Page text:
Three members of the Ukrainian activist group Femen caused significant disruption during Christmas worship services at the Vatican on Monday when they staged a protest against what they believe to be the systematic oppression of women by the Roman Catholic Patriarchy. Founded in 2008, Femen is well-known for using topless protests as a means of dissent and to garner media attention for their messages.
According to Reuters, the Vatican police apprehended Alisa Vinogradova during an attempt to steal the statue of the baby Jesus from the Nativity in St. Peter’s Square. With the words “God is Woman” painted on her bare torso in English, it took several officers to subdue the Ukrainian “sextremist” before Pope Francis began his Christmas mass. Two additional Femen activists with the phrases “#MeToo” and “Assaulted by church” written on their bodies had previously been detained while attempting to break into the Nativity scene on Christmas Eve.
Inna Shevchenko, the Ukrainian activist who leads Femen, applauded the women’s efforts to bring a greater consciousness to the practice of sexual assault perpetrated against women by the patriarchy. “As feminists, FEMEN considers organized religions with their institutions and leadership to be one of the historical oppressors of women,” Shevchenko wrote in an email to the Huffington Post, describing the activists as modern ‘Virgin Marys’; a nod to one of the central figures to the institution of Catholicism.
“Despite her significant role,” she continued, “Mary represents chastity, maternity and passiveness-all that is expected from women in patriarchal society. The passiveness and silence of Mary is still often expected from women across the world as they get assaulted and attacked. As the #MeToo campaign has shown, many women kept silence about their horrible experiences for years often under pressure, out of fear and insecurity.”
In addition to expressing their solidarity for the #MeToo movement, Shevchenko explained that Femen aims to criticize the patriarchal traditions of all organized religions. “We oppose religious scripture which often [portrays] women as inferior and weak creatures, their bodies as dirty and shameful, their souls as guilty.” For Shevchenko, the “Marys” that participated in the protest this year exist in stark contrast to the patriarchy as the pinnacle of female sexuality: unashamed and in control of their bodies.
Read the full story at HuffPost.
On Wednesday, Japanese Foreign minister Taro Kono addressed the South Korean government’s recent statements regarding the “comfort women” deal the two countries reached two years ago, warning that any attempts to amend the agreement could complicate diplomatic relations between the two nations. The controversial 2015 settlement, which required Japan to pay more than $8.8 million dollars in compensation to so-called “comfort women” — thousands of Korean women and girls who were forced to work in wartime brothels — has recently come under scrutiny as a South Korean investigation concluded that the Japanese had failed to meet victim’s demands for compensation.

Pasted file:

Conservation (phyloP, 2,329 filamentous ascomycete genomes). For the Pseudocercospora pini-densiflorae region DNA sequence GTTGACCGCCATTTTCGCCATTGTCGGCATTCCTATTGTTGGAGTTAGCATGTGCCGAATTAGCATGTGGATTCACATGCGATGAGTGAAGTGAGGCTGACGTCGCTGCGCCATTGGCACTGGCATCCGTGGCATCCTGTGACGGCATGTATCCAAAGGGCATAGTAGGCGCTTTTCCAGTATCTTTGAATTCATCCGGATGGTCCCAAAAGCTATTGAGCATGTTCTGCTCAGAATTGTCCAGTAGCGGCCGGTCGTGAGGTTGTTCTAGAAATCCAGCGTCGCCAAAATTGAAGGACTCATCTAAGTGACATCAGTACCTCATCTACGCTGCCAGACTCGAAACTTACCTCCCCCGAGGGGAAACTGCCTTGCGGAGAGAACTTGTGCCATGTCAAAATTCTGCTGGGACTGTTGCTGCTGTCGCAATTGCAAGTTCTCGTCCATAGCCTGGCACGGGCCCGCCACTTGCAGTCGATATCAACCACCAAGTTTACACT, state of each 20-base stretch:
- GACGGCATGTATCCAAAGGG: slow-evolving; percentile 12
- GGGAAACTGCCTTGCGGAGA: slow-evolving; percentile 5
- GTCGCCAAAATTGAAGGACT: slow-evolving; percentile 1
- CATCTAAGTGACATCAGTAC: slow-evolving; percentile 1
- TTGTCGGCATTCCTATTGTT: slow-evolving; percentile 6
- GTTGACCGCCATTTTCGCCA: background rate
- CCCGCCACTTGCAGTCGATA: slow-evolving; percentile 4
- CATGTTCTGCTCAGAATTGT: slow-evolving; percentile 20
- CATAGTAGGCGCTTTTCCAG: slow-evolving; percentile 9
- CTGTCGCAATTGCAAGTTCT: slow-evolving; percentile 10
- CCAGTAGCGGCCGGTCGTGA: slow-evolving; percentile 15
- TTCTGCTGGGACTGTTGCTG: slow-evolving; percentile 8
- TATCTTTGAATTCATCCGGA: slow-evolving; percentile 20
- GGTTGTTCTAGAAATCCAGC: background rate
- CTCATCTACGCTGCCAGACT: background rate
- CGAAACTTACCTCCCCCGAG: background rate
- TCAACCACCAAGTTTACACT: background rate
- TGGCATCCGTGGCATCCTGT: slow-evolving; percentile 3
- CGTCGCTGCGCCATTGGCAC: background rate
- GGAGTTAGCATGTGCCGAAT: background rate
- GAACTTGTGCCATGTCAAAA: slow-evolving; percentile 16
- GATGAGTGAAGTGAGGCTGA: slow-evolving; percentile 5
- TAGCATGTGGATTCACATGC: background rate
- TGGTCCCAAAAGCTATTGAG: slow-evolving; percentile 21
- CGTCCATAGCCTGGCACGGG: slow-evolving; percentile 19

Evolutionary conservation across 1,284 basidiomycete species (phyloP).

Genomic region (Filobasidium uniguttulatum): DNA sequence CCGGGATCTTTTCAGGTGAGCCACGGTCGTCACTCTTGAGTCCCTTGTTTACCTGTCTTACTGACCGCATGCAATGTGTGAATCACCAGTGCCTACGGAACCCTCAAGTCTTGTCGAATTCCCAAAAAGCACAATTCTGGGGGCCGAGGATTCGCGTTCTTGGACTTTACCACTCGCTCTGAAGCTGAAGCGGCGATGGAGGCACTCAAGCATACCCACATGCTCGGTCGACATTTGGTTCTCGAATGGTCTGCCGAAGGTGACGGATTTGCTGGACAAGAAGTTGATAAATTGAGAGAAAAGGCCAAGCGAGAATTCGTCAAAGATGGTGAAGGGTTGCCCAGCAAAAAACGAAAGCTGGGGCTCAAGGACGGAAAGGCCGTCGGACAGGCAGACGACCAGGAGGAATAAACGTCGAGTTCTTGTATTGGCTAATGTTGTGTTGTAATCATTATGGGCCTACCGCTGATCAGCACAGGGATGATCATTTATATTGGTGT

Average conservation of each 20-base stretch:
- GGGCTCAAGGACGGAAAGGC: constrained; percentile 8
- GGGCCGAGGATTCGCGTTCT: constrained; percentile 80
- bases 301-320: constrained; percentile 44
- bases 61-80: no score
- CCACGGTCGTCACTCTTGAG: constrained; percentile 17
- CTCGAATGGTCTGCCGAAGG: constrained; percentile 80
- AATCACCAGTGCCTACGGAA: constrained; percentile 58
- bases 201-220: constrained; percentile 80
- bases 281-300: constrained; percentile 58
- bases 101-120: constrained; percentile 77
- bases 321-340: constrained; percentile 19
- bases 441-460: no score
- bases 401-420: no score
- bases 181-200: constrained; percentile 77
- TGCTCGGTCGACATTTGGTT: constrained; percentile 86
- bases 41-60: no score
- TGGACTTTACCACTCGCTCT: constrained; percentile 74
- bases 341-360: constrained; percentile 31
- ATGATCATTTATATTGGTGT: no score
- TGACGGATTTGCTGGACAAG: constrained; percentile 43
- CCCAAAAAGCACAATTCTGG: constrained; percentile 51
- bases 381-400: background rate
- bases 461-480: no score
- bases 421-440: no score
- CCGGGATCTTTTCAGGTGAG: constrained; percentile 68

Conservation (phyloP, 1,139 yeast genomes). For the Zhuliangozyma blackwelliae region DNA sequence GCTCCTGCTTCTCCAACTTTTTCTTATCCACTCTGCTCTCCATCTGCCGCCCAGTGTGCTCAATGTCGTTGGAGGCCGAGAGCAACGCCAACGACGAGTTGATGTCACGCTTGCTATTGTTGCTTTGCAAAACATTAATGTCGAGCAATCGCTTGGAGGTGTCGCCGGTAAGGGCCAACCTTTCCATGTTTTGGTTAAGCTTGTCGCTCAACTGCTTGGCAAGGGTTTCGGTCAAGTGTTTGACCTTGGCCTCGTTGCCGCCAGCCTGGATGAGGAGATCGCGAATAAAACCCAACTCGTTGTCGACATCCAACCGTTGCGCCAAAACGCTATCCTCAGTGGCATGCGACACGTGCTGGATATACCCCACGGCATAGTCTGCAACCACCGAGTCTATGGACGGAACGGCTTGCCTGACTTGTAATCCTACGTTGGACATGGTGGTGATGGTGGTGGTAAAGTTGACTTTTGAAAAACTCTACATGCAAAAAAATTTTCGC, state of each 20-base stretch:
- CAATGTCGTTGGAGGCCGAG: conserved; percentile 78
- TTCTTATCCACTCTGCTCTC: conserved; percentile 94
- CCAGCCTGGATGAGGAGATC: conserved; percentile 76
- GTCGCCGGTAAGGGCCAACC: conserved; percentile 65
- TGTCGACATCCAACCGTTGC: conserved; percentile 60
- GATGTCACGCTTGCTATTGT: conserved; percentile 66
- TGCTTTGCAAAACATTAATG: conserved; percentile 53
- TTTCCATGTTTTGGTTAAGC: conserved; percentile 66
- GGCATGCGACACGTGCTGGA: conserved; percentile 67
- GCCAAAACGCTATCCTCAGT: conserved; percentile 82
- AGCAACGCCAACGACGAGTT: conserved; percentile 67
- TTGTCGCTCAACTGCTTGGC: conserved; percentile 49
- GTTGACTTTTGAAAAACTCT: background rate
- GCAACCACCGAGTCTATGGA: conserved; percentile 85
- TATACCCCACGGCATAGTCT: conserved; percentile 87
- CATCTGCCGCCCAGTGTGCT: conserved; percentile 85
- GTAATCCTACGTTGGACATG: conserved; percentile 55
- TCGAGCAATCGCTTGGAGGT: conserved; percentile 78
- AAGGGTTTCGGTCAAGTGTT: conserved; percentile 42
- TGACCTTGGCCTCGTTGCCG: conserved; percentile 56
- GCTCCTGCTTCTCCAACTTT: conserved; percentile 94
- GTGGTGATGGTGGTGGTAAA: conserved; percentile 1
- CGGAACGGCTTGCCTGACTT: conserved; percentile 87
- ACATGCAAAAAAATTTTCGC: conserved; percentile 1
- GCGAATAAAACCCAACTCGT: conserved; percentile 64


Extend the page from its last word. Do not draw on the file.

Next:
“If (South Korea) tries to revise the agreement that is already being implemented, that would make Japan’s ties with South Korea unmanageable and it would be unacceptable,” Kono said in an official response. South Korean Foreign Minister Kang Kyung-wha apologized Wednesday for the deal, describing it as something that gave “wounds of the heart to the victims, their families, civil society that support them and all other people because the agreement failed to sufficiently reflect a victim-oriented approach, which is the universal standard in resolving human rights issues.”
The issue has been a longstanding point of contention between Japan and its neighbors, including China and North Korea. In 2014, the U.N. Human Rights Committee officially requested that Tokyo refrain from using the “comfort women” euphemism, calling for those who ended up as a part of practice to be officially acknowledged as “forced sex slaves.” The South Korean government revealed its plan to review the investigation and consult victim groups before translating it into policy.
Read the full story at Reuters.
Aung San Suu Kyi, the state counselor of Myanmar, refused to earnestly discuss reports of Rohingya women and girls being systematically raped by the country’s security forces, according to an exclusive story published The Guardian.
The publication reviewed an internal memo from a meeting between Suu Kyi and Pramila Patten, a senior U.N. envoy on sexual violence in conflict. In a letter to U.N. secretary-general Antonio Guterres, Patten wrote that the “meeting with the state counselor was a cordial courtesy call of approximately 45 minutes that was, unfortunately, not substantive in nature.”
Patten said that Suu Kyi instead promised her she would attend “a number of good meetings” with senior Myanmar officials, who in turn said that claims of rape had been wildly exaggerated.
“Moreover, a belief was expressed that those who fled did so due to an affiliation with terrorist groups, and did so to evade law enforcement,” Patten wrote.